Figure 2: Visualization of multi-GPU inference on the GPU memory. The illustration on the left-hand-side shows a case where the entire model parameters are stored in the memory of a single GPU. The illustration on the right-hand-side shows a multi-GPU scenario where half of the model parameters are stored in one GPU and the other half is stored in the second GPU.

Experiment Setup

Our focus on parallelism techniques honed in on two engines: vLLM and TensorRT-LLM (TRT-LLM). Due to a GPU shortage of A100 GPUs, our experiments centered around 4 NVIDIA V100 GPUs on a single node, each with 16 GB of memory. Here is more information about our setup:



  • CPU: 16 Cores
  • Memory: 60 GB
  • GPU: 4 x NVIDIA V100 (16GB)


  • Architecture: Llama 2
  • Variation: 7b-chat
  • Checkpoint: NousResearch/Llama-2-7b-chat-hf
  • Precision: float16
  • Batch size: in all experiments we’ve increased the batch size to its maximum value
  • Input / output sequence length = 128 tokens
  • Query rate = 32 queries per second

Note: The absence of TGI support for NVIDIA V100 GPUs directed our focus to vLLM and TensorRT-LLM.

Tensor Parallelism vs. Pipeline Parallelism

Two parallelism techniques took center stage: tensor parallelism (TP) and pipeline parallelism (PP). TensorRT-LLM supported both, while vLLM only supported tensor parallelism. Our experiments were constrained to using tensor parallelism with vLLM. If you are new to the parallelism techniques, please refer to our blog post that explains different parallelism techniques.

Table 1: Supported parallelism techniques by each engine

Note: The information on Table 1 reflects the current offerings of the engines at the time of writing.

Exploring Latency in Multi-GPU Inference

Our initial experiments focused on measuring time per output token (TPOT), also known as latency. It's important to note that different sources may calculate latency differently (refer to this link for more details). The first significant finding emerged in our examination of vLLM. In vLLM, an increased degree of tensor parallelism resulted in higher latency due to Python overhead. In contrast, TensorRT-LLM, which is implemented in C++, demonstrated substantial improvements as tensor parallelism increased. When employing pipeline parallelism with TensorRT-LLM, we observed higher latency compared to tensor parallelism at the same degrees. Interestingly, when combining both parallelism strategies (PP=2, TP=2), latency decreased compared to using only pipeline parallelism, though it remained higher than the latency observed with only tensor parallelism.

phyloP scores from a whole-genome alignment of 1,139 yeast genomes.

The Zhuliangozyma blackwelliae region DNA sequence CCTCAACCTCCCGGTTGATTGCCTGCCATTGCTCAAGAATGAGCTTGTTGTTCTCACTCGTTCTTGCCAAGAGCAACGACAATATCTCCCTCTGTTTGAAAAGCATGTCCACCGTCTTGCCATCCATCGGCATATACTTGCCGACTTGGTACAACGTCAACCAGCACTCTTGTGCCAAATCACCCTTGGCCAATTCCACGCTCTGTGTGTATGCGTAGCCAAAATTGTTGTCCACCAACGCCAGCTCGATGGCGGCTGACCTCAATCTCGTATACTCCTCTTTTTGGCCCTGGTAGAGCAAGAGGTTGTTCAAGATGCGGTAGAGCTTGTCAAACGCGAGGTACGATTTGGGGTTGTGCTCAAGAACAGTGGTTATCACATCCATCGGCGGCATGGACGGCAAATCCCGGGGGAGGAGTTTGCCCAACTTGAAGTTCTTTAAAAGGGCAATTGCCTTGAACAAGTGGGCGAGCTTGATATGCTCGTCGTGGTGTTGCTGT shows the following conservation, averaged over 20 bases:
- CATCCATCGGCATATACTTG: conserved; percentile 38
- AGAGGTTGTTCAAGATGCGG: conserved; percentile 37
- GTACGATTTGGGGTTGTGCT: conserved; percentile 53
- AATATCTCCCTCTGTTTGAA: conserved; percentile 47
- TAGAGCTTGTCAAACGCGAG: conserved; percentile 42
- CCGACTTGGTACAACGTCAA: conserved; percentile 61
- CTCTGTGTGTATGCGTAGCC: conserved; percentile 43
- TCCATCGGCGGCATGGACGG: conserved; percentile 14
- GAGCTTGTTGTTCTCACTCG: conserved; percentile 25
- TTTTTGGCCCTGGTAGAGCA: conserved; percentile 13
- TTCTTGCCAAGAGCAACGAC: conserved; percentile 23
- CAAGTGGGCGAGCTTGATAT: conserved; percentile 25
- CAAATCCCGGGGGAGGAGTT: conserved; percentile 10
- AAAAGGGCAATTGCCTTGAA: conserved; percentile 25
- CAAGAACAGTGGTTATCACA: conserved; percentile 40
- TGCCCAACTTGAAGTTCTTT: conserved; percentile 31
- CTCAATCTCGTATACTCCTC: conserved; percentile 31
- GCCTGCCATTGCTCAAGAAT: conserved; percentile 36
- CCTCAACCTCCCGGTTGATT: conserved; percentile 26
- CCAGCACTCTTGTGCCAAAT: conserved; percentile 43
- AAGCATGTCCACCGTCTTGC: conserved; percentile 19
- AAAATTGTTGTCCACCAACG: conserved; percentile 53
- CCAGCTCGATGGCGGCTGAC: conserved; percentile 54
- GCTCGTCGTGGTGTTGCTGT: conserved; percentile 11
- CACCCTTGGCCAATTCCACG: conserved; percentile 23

Table 2: Time per output token (TPOT) in milliseconds (ms) with various degrees of tensor parallelism and pipeline parallelism. For vLLM we don’t see improvements in latency however for TensorRT-LLM we see big improvements with Tensor Parallelism, achieving minimum latency (7ms) with TP=4 and PP=1.